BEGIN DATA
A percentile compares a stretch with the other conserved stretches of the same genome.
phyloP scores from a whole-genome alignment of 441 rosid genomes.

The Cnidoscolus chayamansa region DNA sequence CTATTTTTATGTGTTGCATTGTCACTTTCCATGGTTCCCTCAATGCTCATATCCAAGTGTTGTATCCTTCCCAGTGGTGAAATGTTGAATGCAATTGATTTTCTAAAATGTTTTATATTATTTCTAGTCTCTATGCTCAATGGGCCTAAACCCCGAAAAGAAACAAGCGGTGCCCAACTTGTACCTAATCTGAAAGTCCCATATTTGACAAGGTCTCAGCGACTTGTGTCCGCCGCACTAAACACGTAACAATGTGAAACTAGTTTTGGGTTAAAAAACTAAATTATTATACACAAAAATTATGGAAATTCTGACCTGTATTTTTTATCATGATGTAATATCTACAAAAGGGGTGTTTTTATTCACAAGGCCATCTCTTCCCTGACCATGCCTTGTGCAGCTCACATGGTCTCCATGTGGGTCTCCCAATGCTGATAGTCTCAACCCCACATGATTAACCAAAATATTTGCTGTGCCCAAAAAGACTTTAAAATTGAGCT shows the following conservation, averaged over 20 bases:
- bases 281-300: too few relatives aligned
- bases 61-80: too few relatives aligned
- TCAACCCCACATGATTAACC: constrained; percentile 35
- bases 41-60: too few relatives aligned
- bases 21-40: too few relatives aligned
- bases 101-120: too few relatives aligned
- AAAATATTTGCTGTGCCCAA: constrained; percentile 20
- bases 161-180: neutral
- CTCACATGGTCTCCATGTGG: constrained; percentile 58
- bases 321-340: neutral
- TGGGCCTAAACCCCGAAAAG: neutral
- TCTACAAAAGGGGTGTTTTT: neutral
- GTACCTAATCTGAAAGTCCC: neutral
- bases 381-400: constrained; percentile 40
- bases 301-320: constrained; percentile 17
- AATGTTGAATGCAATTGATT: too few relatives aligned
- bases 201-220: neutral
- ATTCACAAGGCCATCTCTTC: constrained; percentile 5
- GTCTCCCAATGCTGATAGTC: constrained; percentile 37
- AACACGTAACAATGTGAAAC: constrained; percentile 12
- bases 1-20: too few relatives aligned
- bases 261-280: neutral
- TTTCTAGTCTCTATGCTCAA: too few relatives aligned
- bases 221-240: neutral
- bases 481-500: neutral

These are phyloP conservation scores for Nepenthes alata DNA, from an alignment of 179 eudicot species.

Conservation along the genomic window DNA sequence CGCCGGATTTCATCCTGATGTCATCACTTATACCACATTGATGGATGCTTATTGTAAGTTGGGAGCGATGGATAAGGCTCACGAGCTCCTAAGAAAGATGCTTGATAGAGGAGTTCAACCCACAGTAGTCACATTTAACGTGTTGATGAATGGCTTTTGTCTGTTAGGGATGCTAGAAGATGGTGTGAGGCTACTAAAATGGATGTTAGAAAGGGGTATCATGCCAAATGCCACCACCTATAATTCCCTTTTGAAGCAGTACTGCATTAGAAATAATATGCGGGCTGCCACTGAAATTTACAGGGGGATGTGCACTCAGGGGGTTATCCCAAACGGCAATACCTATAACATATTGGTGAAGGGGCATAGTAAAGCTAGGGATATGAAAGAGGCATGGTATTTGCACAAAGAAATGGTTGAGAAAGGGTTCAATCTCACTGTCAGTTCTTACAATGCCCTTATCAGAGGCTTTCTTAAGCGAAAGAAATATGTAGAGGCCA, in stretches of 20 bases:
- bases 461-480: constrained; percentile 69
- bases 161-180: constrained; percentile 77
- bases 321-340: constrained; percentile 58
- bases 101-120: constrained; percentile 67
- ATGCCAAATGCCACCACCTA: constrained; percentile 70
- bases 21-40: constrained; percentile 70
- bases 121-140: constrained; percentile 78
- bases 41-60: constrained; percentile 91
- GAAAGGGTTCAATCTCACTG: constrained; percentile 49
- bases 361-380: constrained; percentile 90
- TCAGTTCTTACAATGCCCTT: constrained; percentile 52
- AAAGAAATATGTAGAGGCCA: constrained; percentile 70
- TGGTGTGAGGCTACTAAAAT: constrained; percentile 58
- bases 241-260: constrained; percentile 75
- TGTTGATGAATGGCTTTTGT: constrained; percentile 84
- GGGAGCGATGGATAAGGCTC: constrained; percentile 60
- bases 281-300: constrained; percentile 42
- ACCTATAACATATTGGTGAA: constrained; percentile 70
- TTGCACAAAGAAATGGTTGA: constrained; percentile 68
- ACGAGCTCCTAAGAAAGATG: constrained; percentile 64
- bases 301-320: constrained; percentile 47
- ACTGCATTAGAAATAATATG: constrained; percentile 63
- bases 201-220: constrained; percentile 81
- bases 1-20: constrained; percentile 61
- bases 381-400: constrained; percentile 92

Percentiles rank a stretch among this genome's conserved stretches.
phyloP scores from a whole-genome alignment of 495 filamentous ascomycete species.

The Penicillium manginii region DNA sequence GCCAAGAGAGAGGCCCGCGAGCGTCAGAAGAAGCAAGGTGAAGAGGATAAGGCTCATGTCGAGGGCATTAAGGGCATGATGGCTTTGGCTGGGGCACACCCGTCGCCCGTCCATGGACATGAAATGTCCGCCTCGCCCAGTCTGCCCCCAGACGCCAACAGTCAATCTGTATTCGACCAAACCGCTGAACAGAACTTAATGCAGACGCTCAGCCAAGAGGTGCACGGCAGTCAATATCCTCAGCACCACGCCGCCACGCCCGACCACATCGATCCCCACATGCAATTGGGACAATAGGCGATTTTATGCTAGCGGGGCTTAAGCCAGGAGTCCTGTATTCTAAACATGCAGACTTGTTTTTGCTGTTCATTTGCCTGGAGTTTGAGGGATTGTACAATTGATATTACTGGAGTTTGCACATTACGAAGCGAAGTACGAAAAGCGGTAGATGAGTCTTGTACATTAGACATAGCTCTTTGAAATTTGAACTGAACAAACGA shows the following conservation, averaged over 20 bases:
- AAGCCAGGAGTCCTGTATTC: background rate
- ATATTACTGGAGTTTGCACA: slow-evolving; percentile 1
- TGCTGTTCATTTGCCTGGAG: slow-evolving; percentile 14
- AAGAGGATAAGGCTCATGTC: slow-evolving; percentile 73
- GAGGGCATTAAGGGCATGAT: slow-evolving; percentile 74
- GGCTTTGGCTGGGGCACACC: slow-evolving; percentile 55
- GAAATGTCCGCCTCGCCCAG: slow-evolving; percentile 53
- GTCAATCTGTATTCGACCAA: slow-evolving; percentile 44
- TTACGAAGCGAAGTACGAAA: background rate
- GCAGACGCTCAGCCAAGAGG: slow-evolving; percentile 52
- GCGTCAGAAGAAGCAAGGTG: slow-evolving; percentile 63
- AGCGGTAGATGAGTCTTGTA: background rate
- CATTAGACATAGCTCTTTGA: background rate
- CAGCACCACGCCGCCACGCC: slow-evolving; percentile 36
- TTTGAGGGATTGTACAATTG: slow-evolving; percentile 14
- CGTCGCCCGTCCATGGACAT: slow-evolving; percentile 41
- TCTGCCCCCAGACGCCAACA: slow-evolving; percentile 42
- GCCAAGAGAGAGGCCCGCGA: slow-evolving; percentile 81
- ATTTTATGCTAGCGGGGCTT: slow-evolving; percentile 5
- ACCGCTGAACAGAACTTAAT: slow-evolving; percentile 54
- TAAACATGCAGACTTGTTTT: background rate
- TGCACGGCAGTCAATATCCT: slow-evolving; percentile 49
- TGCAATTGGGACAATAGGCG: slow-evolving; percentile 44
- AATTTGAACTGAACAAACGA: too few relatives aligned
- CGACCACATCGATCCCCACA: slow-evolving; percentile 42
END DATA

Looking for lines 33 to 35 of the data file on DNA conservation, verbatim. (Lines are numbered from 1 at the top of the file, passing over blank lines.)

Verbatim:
- bases 321-340: constrained; percentile 58
- bases 101-120: constrained; percentile 67
- ATGCCAAATGCCACCACCTA: constrained; percentile 70